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Author: Subject: Depositing a layer of Cu on perlite
albatros
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[*] posted on 24-6-2021 at 09:39
Depositing a layer of Cu on perlite


Hi there.
I recently saw that copper have an antimicrobial effect.
I plan tu use it to clean the water from a natural pool, by putting it in some PVC tubing, and pass water in it.
The idea I got is to make a concentrated solution of CuCl2, let the perlite absorb it, dry it, and put it in the oven, to decompose my CuCl2 into Cu metal.
My first concern is that this reaction is not complete, as CuCl2 decompose around 1000°C to form CuCl, and Cu metal, but if I heat enought, It will decompose to Cu metal too.
I'm also concerned by the oxydation of the copper freshly made, and plan to use argon or nitrogen to keep oxygen out. Could I also use CO2, wich is much cheaper for me?
What would be the best way to have only Cu metal at the end?
And what are the hazard to put some CuCl in a natural pool?
I'm open to other plans, because I don't have another idea, thanks
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paulll
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[*] posted on 24-6-2021 at 17:22


I kinda suspect that the oligodynamic effect that you're looking to exploit works rather too slowly to be effective in this application... unless you're going to pump the water through it in standing batches?

But either way if I was going to do this I think I'd set about getting as much Cu(II)O as possible onto the perlite and then reduce that with hydrogen. It won't get as deep into the perlite as the chloride soln would, but anything beyond surface-deep isn't going to be in play anyway, I think?
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[*] posted on 24-6-2021 at 18:52


Are you more interested in the chemistry or the water purification? - because if the end result is all you are really interested in, copper wool and knitted copper mesh are readily available, and would save the effort of trying to deposit metallic copper onto a substrate.



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Fulmen
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[*] posted on 25-6-2021 at 04:58


I would look into silver, it's less likely to leech out in harmful concentrations. And the standard methods for making silver mirror should work on perlite as well.



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macckone
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[*] posted on 25-6-2021 at 13:12


If you live someplace with indoor plumbing, your water is likely flowing through copper pipes and has the maximum copper concentration it will support.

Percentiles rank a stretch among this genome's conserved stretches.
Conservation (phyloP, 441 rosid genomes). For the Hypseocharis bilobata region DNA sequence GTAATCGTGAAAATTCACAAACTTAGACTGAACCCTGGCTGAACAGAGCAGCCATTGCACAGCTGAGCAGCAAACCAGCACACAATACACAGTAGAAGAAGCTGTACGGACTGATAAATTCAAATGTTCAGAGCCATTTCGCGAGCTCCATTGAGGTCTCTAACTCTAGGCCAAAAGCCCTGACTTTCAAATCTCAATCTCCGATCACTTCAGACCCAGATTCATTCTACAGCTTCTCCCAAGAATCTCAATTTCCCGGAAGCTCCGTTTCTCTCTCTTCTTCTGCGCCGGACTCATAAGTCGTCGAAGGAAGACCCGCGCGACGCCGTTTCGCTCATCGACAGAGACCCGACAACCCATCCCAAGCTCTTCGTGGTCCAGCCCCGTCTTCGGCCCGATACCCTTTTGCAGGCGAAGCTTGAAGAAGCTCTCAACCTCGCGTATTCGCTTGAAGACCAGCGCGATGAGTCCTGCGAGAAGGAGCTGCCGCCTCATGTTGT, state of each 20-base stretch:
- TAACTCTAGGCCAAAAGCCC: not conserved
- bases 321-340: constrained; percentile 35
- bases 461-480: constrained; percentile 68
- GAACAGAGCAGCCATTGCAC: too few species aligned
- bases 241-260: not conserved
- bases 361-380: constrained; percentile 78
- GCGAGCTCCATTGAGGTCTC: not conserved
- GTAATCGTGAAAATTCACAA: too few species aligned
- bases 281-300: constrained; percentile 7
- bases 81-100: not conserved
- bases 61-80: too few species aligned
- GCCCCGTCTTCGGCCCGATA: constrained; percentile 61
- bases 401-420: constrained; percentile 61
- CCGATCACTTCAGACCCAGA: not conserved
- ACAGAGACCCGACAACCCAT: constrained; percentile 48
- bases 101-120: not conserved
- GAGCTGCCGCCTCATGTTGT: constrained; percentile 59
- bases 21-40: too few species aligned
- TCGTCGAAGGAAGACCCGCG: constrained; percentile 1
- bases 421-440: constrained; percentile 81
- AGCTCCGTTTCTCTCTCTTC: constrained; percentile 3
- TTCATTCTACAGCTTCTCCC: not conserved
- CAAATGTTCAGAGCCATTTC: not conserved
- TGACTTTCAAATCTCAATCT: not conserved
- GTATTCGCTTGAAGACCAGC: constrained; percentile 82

The OP is talking about water purification.
Please do not add copper compounds to natural bodies of water, it winds up down stream and kills fish.
If it is a private pond with no connection to other bodies of water, copper sulfate will kill everything in it at a sufficient concentration. But that is not conducive to drinking.

They make silver infused water filters that supposedly kill all bacteria, but they also filter out the larger contaminants first.
Boiling is still the best method unless you are at high altitude.
Here in colorado we have giardia, spores can survive boiling for 5 to 10 minutes at 14K feet.
You need a 1 micron filter to get them out of the water.
At sea level, boiling filtered water for 5 minutes will kill pretty much everything.

However, that will not remove other toxic polutants including toxins emitted by the bacteria.
For that you need a good ion exchange resin for metals and a carbon filter for removing organic contaminants.

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albatros
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[*] posted on 25-6-2021 at 14:52


Hi, thanks for the responses, but I just want to make the water in the pond better, just to maintain algae and bacteria at the minimum level, because this water will not move a lot, it's like a natural pool, without chemicals.
I just plan to ave a good water equilibrium, not for drinking, just to store and swim. I should have say that first, but I guess my first idea was not as good as it seemed.
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[*] posted on 25-6-2021 at 14:59


Quote: Originally posted by albatros  
without chemicals.

Copper is a chemical.
So is water.
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[*] posted on 1-7-2021 at 20:44


If this pond isn't too large maybe you could use a biological filtration system like those used in large fish ponds.

This will help keep the algae down and while it won't sterilize the water it might make for a somewhat more benign bacterial environment.

Biofilters can be made cheaply as they are largely tanks full of inert material that acts as a carrier for nitrogen fixing bacteria, but they do need cleaning once in a while as they produce sludge.

They function much like the first stage of municipal sewage treatment plants.

There should be plenty of designs and general recommendations for their sizing and construction on websites dedicated to raising Koi carp, and perhaps also on sites covering fish farming.

I suppose you could use the slightly different principals employed in actual sewage treatment plants instead. These rely more on aeration, but I know little about the specifics other than that they also produce sludge.




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